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Scottish election 2016: the anti-establishment ticket

Scottish election 2016: the anti-establishment ticket

Radicalism is a virtue again, apparently. At least in talk if not in action. 

However whether the Scottish Labour party's manifesto will live up to leader Kezia Dugdale’s claim to be “the most radical manifesto ever” remains to be seen. 

Certainly the party’s plans for a two-tier council tax replacement bears a closer resemblance to the findings of an underwhelming commission than it does to Das Kapital.

The party faced criticism for dropping its £100 rebate for low earners, but party activists argue it was a measure designed to last one year and has been made redundant by George Osborne raising the tax free allowance.


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Dudgale’s warm-up act at the party conference, however, was a number of fiery young activists who used the platform to talk of class war, Corbyn and climbing the barricades. 
It was the language of militant youth, the kind of language which once got you expelled from the party.

Now, however, from Syriza and Podemos to the support for Trump and Sanders in the US primaries, voters everywhere appear to have had enough of well-rehearsed established political discourse. 

At a UK level Labour itself is struggling with this as Jeremy Corbyn’s huge mandate will attest.

In Scotland, though, the challenge for Labour is to cast the SNP in the role of the establishment while shaking off its own image as an integral part of it. After all, Labour was the UK government only six years ago.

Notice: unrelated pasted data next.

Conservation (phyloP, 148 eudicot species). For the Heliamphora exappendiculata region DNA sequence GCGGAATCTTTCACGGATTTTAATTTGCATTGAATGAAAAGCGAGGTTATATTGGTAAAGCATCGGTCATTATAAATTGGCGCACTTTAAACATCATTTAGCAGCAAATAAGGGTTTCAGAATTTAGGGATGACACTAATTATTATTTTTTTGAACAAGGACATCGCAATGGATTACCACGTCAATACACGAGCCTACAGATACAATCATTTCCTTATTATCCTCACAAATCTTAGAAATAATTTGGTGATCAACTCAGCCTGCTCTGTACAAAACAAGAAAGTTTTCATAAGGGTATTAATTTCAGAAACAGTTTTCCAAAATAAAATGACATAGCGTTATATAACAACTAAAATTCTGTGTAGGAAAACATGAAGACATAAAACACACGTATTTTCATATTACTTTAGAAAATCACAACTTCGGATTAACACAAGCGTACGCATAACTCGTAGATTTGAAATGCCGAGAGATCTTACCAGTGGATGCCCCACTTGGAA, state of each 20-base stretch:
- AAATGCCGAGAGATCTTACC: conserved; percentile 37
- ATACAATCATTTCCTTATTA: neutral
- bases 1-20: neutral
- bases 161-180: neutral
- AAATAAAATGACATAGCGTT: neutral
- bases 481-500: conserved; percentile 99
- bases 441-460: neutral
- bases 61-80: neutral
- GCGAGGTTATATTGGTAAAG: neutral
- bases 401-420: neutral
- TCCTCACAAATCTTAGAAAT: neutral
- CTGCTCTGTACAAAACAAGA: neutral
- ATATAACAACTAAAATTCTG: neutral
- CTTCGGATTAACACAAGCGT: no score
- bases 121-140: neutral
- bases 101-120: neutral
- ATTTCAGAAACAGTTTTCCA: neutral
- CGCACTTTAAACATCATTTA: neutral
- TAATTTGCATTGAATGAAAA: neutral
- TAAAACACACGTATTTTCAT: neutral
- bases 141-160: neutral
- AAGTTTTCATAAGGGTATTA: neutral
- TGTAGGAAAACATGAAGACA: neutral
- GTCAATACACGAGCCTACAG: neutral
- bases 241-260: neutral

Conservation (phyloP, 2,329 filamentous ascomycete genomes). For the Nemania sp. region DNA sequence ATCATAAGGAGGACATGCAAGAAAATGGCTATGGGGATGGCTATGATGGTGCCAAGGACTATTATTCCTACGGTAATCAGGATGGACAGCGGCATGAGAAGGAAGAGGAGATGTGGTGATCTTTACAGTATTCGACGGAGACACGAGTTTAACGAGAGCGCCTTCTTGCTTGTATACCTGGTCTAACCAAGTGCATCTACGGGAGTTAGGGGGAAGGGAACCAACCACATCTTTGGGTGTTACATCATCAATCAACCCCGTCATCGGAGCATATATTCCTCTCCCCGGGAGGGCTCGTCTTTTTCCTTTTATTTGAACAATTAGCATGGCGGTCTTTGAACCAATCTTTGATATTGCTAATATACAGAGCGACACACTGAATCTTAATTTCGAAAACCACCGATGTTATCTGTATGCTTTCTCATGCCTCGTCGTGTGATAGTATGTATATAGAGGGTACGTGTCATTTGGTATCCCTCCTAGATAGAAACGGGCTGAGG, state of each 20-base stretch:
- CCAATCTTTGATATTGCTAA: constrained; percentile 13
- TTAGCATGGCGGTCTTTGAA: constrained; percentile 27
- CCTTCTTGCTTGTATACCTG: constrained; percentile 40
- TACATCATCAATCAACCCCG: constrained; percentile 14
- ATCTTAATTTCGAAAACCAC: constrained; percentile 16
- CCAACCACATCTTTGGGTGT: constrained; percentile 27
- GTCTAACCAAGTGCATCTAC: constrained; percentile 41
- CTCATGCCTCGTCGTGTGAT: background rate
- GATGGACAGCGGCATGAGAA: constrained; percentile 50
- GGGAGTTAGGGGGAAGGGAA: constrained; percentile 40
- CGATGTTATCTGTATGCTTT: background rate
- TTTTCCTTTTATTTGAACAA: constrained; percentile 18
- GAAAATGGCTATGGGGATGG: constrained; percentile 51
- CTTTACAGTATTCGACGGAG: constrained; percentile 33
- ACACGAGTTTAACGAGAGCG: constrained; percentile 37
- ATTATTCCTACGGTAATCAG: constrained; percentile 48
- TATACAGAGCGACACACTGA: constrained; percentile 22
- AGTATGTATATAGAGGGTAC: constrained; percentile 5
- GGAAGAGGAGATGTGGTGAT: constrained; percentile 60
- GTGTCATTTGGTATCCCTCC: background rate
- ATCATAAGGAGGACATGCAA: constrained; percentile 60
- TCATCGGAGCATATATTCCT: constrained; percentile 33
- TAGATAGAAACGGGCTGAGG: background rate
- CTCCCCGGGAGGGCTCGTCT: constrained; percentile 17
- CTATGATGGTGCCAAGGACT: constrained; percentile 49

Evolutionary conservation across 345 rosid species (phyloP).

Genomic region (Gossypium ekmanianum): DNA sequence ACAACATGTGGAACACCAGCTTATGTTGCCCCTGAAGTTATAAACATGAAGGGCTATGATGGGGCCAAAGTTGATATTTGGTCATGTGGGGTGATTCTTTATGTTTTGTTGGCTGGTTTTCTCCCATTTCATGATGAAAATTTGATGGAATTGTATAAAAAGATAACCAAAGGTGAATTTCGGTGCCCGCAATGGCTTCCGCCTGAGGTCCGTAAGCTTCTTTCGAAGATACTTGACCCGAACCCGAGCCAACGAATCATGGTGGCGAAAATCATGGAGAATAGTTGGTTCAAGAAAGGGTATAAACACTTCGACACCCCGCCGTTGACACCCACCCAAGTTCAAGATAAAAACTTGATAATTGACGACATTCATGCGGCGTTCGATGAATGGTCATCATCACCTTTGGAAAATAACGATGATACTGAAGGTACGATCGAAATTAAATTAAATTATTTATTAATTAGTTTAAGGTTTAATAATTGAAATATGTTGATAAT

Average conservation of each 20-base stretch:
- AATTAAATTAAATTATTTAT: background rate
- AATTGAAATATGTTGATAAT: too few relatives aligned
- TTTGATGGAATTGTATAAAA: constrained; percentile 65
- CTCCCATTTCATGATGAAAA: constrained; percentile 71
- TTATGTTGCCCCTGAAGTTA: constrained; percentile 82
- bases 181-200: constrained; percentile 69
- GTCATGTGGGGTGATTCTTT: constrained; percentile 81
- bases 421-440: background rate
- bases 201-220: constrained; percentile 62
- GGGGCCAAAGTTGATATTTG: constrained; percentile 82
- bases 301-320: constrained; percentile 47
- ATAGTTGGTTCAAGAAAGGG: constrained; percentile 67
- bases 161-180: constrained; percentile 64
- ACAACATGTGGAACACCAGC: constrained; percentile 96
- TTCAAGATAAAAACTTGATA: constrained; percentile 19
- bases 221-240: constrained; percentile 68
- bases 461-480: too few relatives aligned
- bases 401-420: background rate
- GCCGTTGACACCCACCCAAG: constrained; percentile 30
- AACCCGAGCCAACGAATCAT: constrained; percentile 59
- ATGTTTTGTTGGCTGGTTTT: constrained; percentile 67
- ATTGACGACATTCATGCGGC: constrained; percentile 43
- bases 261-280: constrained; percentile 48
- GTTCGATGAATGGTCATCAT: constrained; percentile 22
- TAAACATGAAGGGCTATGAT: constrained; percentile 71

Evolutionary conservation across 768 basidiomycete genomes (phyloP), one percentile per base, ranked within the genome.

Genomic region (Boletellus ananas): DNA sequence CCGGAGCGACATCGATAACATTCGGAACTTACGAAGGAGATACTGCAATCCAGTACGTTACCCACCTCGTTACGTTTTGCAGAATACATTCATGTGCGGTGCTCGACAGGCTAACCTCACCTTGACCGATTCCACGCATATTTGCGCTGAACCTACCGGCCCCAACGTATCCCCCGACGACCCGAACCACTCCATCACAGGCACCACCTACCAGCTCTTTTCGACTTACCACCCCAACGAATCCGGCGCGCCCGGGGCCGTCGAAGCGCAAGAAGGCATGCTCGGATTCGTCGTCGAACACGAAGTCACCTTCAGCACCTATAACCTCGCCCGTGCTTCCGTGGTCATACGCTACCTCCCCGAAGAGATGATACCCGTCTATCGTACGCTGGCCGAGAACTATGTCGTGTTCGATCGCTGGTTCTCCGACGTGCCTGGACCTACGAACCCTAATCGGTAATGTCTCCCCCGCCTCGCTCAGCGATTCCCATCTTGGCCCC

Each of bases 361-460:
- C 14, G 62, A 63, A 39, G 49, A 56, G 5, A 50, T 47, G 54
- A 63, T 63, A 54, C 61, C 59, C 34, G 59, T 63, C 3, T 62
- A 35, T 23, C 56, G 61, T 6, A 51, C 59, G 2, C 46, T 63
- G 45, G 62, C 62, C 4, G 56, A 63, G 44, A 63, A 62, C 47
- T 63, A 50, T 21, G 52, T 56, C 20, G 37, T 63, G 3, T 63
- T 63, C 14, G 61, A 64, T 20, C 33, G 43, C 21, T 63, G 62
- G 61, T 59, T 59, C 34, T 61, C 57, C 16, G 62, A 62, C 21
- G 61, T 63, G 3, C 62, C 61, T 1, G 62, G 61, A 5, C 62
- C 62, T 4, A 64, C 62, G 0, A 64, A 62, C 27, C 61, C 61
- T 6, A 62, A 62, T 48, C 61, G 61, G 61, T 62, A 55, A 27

In truth, the SNP is now the establishment in Scotland whether it likes it or not. Record numbers of MPs infiltrated the ‘dark star’ of London last year but as well as being diminished by two suspensions, they have become ever more part of the Westminster machine.

Somehow, though, the SNP still maintains an image of rebellion.

Labour isn’t the only party looking to shake up that image. At the Scottish Conservative conference, David Cameron talked of Scotland as a “one-party state” without a hint of irony.
“They’ve been in power for nine years – they are the establishment,” he said.

It’s hard to imagine the Scottish Conservatives picking up any anti-establishment votes, but with Nicola Sturgeon herself claiming this election is about the SNP’s record in government, can her party really keep up its anti-establishment shtick?

Certainly the opinion polls so far show an electorate largely disinterested in using their regional list vote for a genuinely anti-establishment alternative like the Scottish Greens or RISE, despite the SNP leadership apparently resisting calls from its own members to be more radical on fracking or land reform.

Dugdale’s pitch was that Labour would be “less interested in taking selfies and more interested in taking on the establishment”.

But, putting to one side the fact Dugdale herself has featured in a selfie or two, how can Labour take on an establishment with many of its own members still at the top of it? 

Scottish Labour has at least 29 peers in the House of Lords. It remains the party of former chancellor and chairman of Better Together, Alistair Darling, who is now a director at Morgan Stanley.

Dugdale’s attempts to reform the party in Scotland in the last year have been significant. The party has more autonomy over policy, membership and candidate selection than ever before.

But its anti-establishment credentials were hardly helped by the selection of Anas Sarwar at the top of the Glasgow regional list, a man who lost Glasgow Central by a 27 per cent swing to the SNP only last year. The same size of swing saw Thomas Docherty humiliated in Dunfermline and West Fife, yet he has been placed third on this year’s regional list.

Convincing SNP voters that those they rejected 12 months ago would represent an anti-establishment option seems a tall order.

“We’re here to tell the First Minister that there are no foregone conclusions in a democracy,” said Dugdale.

“We’re here to tell her not to take her power for granted. We’re here to tell her not to take people for granted.”

I guess Labour would know.

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